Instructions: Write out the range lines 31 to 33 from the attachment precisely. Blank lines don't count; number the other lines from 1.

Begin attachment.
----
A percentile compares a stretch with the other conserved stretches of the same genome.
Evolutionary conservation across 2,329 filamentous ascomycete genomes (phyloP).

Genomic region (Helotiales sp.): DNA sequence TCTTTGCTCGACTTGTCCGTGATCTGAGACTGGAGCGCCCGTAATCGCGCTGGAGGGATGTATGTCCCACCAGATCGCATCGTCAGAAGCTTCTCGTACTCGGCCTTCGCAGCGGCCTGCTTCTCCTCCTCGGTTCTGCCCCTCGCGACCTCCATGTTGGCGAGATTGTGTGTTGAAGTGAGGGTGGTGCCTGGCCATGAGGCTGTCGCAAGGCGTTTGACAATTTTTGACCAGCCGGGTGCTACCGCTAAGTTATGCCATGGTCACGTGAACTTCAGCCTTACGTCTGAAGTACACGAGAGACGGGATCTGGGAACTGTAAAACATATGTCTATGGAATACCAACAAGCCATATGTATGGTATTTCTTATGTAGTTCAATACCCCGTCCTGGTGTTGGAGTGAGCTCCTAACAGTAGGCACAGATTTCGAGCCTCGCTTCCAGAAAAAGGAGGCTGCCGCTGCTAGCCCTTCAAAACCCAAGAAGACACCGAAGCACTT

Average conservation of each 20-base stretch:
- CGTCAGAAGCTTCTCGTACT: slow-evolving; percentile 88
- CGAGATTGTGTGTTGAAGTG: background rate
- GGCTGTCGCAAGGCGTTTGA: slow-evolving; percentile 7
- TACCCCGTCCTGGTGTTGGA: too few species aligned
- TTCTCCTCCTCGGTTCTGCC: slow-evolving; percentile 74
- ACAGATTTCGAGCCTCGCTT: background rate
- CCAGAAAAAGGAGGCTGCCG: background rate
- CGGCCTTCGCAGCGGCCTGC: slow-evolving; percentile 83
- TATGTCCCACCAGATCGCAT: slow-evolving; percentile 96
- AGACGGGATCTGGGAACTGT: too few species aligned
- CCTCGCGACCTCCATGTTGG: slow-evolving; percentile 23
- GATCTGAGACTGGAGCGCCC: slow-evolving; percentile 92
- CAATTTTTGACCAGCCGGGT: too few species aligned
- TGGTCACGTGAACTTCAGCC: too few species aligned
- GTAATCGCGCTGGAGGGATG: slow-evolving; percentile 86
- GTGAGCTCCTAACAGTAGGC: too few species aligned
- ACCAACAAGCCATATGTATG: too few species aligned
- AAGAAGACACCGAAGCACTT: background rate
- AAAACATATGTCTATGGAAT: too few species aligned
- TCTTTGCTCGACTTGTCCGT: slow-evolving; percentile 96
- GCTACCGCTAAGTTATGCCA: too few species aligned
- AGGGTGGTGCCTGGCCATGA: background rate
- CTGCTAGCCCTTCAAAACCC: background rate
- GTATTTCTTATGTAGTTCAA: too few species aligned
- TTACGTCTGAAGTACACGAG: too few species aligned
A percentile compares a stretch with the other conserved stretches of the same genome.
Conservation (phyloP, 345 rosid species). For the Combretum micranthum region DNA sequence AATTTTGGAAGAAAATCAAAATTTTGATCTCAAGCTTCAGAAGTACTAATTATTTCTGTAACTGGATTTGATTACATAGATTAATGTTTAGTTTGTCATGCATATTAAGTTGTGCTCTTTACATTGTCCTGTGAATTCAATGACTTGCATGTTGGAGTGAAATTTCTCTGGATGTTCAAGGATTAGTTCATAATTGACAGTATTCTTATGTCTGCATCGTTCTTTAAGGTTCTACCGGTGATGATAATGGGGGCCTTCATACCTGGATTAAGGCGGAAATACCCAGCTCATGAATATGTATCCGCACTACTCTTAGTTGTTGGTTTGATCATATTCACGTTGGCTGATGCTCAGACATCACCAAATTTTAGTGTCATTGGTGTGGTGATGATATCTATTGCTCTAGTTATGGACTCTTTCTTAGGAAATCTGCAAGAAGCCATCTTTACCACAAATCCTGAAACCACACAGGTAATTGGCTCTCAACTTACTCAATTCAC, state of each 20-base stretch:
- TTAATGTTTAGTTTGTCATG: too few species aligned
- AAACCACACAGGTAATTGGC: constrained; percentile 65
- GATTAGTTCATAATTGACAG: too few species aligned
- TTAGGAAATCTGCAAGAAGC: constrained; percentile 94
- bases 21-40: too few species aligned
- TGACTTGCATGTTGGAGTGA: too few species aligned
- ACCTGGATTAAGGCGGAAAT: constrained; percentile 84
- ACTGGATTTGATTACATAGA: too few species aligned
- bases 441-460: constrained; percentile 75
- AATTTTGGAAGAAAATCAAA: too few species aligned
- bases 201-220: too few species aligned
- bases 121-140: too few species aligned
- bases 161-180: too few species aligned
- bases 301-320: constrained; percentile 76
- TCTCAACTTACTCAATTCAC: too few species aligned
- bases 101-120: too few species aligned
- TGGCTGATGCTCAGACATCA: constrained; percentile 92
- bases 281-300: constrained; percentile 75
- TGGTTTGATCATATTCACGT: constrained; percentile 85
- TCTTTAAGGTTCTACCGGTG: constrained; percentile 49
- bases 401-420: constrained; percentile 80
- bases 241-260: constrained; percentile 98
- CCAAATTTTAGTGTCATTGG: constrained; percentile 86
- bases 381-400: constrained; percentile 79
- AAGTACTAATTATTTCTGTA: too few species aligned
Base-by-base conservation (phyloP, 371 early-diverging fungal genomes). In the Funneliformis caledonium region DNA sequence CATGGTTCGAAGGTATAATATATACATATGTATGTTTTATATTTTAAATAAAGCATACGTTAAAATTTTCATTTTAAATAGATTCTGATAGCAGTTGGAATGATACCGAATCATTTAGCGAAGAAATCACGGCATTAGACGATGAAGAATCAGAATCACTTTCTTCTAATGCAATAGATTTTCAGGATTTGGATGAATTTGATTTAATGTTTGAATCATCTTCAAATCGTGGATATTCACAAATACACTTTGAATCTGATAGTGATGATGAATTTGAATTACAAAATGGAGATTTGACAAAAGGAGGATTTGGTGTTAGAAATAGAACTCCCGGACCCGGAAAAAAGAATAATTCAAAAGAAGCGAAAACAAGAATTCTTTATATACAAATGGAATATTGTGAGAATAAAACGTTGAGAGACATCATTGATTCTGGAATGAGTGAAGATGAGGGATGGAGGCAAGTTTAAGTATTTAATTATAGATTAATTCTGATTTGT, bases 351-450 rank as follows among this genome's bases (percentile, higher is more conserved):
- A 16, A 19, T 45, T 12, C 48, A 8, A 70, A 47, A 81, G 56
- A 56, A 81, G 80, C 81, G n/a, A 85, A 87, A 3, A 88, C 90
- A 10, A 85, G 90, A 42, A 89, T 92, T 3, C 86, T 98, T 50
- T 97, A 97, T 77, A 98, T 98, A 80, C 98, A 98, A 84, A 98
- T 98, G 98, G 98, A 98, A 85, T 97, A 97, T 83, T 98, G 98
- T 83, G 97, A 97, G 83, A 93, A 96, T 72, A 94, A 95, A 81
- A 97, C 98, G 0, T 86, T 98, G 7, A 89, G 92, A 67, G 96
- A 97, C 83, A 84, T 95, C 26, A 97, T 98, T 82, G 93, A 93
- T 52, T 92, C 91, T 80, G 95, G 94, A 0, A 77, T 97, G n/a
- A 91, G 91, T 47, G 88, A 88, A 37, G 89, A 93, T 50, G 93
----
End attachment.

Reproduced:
Conservation (phyloP, 345 rosid species). For the Combretum micranthum region DNA sequence AATTTTGGAAGAAAATCAAAATTTTGATCTCAAGCTTCAGAAGTACTAATTATTTCTGTAACTGGATTTGATTACATAGATTAATGTTTAGTTTGTCATGCATATTAAGTTGTGCTCTTTACATTGTCCTGTGAATTCAATGACTTGCATGTTGGAGTGAAATTTCTCTGGATGTTCAAGGATTAGTTCATAATTGACAGTATTCTTATGTCTGCATCGTTCTTTAAGGTTCTACCGGTGATGATAATGGGGGCCTTCATACCTGGATTAAGGCGGAAATACCCAGCTCATGAATATGTATCCGCACTACTCTTAGTTGTTGGTTTGATCATATTCACGTTGGCTGATGCTCAGACATCACCAAATTTTAGTGTCATTGGTGTGGTGATGATATCTATTGCTCTAGTTATGGACTCTTTCTTAGGAAATCTGCAAGAAGCCATCTTTACCACAAATCCTGAAACCACACAGGTAATTGGCTCTCAACTTACTCAATTCAC, state of each 20-base stretch:
- TTAATGTTTAGTTTGTCATG: too few species aligned
- AAACCACACAGGTAATTGGC: constrained; percentile 65